One of the greatest realizations seasoned professionals come to find out is the fact that ‘you don’t know what you don’t know’, meaning, you may not realize that even though you have years of experience in the office, this does not necessarily mean you are a great business writer.
Business writing is an art and a skill. It is artistic because a well put together business document can be a beautiful thing when it accomplishes your purpose. It is a skill because it takes practice and the knowledge of three key considerations essential for effective business communication. I will discuss each of these over the course of three posts, the first being this one which is dedicated to LENGTH.
CONSIDER THE LENGTH
CONSIDER THE DATA
CONSIDER THE AUDIENCE
To be effective is to produce a win. What is a win exactly? A win is getting the recognition you deserve after having your idea, solution, or process improvement acknowledged and accepted. Therefore, it is important that you be well acquainted with these areas that will have everything to do with accomplishing your goals.
CONSIDER THE LENGTH of your document. This is very important because a reader can easily become distracted, disengaged, or outright bored if there seems to be no end in sight. What is an acceptable length? It depends on the document. Email, interoffice memos, letters, reports, and internal proposals have different objectives. The objective drives the length, that is, the reason why you are writing the document. But it doesn’t just stop at its reason for being.
YOU MUST ALSO TAKE INTO CONSIDERATION:
- The Recipient – Have some knowledge of the individual to whom you are writing. Is this person a stickler for detail? Or does this person prefer ‘broad brush strokes’ rather than getting bogged down in the minutiae?
- The Subject – Some subjects require more length than others. Longer topics should be summarized in an executive summary and detail can be provided in an attachment or appendix, satisfying the person who wants details, but not overwhelming those that want broad brush strokes. Always remember, LENGTH IS CONTINGENT ON THE TYPE OF DOCUMENT.
- The Type of Document – Different types of documents have varying lengths. Below, are a few examples.
- EMAIL – [200 – 250 words] Email is considered a ‘brief’ form of communication. Be concise. They should be no more than three paragraphs. There are basically two types: informational and promotional. Informational email can be exactly what it is, a means of imparting information. They can also be persuasive, meaning, they are small arguments that are meant to sway opinion. Persuasive email tends to be longer than informational because you must be careful to include such persuasive elements such as a claim, support and considerations of audience. Informational email should absolutely be no longer than 200 words.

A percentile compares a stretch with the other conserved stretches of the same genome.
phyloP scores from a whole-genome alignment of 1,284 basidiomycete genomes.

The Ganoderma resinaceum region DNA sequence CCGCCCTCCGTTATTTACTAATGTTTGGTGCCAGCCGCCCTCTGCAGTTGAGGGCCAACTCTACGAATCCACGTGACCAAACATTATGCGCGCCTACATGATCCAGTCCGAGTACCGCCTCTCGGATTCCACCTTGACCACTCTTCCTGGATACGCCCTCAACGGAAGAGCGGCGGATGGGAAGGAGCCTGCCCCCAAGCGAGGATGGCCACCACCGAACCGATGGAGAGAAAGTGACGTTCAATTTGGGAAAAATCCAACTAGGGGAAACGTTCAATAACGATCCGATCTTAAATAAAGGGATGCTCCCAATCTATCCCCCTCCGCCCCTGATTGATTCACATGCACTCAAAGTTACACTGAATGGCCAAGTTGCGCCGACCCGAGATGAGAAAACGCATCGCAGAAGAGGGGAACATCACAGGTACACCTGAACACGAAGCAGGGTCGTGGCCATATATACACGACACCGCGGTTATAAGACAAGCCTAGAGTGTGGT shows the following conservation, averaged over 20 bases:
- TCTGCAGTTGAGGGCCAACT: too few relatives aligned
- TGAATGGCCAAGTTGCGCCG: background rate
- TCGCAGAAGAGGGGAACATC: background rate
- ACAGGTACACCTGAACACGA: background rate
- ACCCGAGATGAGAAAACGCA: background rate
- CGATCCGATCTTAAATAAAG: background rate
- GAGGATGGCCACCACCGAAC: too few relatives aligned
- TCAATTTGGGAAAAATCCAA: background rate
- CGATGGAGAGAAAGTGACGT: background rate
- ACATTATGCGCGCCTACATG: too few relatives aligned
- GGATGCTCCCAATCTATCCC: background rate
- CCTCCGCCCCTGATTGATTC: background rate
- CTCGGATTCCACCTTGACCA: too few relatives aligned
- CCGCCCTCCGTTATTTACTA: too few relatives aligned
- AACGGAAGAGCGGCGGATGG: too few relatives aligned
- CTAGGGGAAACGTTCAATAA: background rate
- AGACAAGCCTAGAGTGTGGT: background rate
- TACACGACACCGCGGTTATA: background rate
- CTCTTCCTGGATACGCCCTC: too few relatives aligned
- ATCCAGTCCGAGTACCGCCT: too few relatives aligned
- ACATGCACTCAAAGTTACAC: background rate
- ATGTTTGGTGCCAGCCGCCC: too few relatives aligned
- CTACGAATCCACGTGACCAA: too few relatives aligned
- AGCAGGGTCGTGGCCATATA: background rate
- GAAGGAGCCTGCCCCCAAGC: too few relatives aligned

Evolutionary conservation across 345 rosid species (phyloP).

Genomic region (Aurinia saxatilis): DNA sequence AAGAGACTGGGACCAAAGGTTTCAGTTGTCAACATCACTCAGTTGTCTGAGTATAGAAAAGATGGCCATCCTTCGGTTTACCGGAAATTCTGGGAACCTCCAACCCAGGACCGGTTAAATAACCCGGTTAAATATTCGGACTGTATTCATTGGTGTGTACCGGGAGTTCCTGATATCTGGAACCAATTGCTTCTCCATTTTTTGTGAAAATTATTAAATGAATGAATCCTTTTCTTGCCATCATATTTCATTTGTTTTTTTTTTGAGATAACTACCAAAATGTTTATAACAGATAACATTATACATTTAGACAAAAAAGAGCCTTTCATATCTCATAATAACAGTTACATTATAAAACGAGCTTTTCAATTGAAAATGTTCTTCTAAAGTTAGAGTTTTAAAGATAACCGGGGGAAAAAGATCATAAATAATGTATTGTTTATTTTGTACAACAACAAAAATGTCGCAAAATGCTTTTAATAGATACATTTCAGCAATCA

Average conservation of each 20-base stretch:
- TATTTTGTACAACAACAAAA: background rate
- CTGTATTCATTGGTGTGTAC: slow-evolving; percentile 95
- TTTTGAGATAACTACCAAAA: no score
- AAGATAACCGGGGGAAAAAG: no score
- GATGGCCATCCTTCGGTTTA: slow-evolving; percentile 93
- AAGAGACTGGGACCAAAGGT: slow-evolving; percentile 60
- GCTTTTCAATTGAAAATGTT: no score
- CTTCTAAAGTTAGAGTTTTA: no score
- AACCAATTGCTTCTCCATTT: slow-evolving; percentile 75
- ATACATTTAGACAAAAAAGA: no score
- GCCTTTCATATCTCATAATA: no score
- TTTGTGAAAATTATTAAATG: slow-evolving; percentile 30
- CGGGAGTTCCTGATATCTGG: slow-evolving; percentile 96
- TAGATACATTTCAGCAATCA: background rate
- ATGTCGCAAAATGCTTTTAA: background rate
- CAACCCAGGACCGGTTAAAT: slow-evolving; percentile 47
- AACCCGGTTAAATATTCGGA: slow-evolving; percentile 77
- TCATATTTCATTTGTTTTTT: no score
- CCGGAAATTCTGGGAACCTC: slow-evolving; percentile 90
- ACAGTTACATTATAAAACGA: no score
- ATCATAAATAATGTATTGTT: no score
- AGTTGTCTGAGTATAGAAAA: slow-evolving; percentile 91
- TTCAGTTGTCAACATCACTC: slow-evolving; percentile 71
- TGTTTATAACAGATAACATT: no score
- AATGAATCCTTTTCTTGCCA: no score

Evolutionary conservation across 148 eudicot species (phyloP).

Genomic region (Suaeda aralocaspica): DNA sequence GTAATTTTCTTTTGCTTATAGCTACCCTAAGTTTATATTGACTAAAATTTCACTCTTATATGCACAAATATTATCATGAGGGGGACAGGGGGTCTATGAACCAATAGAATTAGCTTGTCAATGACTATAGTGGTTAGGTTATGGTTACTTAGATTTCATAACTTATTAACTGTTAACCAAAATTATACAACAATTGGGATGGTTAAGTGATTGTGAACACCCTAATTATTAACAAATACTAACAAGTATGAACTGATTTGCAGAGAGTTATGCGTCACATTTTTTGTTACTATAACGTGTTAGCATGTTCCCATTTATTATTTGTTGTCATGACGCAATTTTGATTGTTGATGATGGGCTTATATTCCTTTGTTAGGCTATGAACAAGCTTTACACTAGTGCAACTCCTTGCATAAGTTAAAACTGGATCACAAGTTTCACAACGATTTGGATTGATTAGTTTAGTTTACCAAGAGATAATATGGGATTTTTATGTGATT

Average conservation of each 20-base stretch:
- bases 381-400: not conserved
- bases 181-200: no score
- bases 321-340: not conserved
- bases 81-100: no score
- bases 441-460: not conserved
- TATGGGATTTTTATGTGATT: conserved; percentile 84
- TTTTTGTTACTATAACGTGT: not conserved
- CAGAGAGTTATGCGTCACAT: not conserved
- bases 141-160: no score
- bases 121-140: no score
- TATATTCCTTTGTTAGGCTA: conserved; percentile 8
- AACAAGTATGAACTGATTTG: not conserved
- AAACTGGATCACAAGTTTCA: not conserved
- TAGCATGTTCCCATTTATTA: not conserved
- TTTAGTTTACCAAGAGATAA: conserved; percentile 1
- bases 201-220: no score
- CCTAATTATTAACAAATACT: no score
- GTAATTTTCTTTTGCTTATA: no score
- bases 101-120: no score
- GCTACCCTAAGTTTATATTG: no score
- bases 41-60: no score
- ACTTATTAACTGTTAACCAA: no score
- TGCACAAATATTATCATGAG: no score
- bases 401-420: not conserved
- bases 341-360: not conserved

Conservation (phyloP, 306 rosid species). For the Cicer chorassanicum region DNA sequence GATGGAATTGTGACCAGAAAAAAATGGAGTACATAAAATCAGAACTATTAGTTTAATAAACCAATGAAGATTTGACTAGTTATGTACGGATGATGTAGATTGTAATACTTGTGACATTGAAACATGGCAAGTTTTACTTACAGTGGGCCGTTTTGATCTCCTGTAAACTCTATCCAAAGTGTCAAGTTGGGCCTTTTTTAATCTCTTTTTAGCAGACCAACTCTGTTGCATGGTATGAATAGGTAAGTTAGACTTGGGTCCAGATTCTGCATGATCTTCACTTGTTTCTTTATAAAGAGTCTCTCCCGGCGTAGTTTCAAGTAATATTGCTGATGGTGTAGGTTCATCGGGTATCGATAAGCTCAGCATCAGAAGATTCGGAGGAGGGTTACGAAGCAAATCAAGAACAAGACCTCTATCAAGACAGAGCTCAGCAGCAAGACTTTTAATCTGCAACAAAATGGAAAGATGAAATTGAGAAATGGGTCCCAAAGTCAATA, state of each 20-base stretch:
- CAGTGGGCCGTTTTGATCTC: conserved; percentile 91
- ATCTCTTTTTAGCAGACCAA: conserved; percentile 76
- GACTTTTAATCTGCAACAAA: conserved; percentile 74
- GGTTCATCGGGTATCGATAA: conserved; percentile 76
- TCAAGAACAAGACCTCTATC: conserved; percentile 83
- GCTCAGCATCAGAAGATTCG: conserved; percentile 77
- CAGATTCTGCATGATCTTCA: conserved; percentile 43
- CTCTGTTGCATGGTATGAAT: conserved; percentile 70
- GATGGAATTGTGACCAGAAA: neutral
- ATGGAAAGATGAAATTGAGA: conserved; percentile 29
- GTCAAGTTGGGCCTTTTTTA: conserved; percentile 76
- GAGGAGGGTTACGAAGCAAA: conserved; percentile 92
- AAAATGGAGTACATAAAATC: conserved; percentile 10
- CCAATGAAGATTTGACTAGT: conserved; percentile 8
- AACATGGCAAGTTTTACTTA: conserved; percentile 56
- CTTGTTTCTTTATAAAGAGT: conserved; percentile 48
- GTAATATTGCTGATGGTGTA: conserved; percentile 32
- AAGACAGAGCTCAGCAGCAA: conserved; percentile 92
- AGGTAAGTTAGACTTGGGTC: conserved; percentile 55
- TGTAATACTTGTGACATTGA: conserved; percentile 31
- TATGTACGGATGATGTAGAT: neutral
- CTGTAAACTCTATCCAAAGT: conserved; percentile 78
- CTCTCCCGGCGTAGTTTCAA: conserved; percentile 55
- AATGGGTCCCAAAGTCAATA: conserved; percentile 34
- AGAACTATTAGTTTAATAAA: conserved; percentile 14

- INTEROFFICE MEMOS – [300 – 350 words] it can be hard to tell the difference between the traditional memo and an email message. Memos frequently do not have the ‘MEMORANDUM’ banner at the top anymore. They are frequently sent in the form of an email or as an email attachment. So, is it email or what? No, memos are not email. They are longer. They can use various techniques to layout information such as: bullets, sub-headings, and the occasional table if it is very small. In short, memos include much more detailed information. They are a more formal document.
- LETTERS – [250 – 300 words] Letters have an inherent amount of power that sets them apart from email and memos, but they must not exceed one page. They may be composed to gather information or show appreciation. They can solicit new business or convey bad news. They can announce promotions or terminate employment.
- REPORTS – [up to 500 words] Reports have the luxury of added length. Because there are several types of reports: progress, term projects, activity, and feasibility to name a few, the length can vary. Five-hundred words would more than likely be a business progress report. Feasibility reports would be appropriate at this length. Activity reports can top out at 300 words depending on the activity.
- INTERNAL PROPOSALS – [500 – 600 words] Proposals come in various shapes and sizes. They can be either internal or external. They can be either solicited or unsolicited. They can be as short as an email and as long as a ten-page document. They have the luxury of being longest document you might every write. They are always persuasive in nature. In short, proposals are arguments which require length to be truly effective.
What is important to note when it comes to length of business documents is to keep the meaning of the word, concise, firmly rooted in your mind. When you are in the workplace, you are not in a classroom. You are not writing research papers, essays, responses, or summaries. You are crafting a message that your reader must realize quickly and clearly.
For an expanded discussion on effective business writing and workplace etiquette, see my book:
Royce Murcherson, Ph.D., The Guide to Persuasive Business Writing: A New Model that Gets Results. Iowa: Kendall-Hall, 2013
Clip Art, provided by Microsoft Office Professional Academic, 2010
If you want to develop or enhance your business communication skills, consider enrolling in the Business Office Systems & Support (BOSS) program at Richland College.
Richland College is located in northeast Dallas at 12800 Abrams Road. For more information, please contact Angela Nino at firstname.lastname@example.org or call 972-238-6215.
**Richland College is an authorized Microsoft Testing Center.
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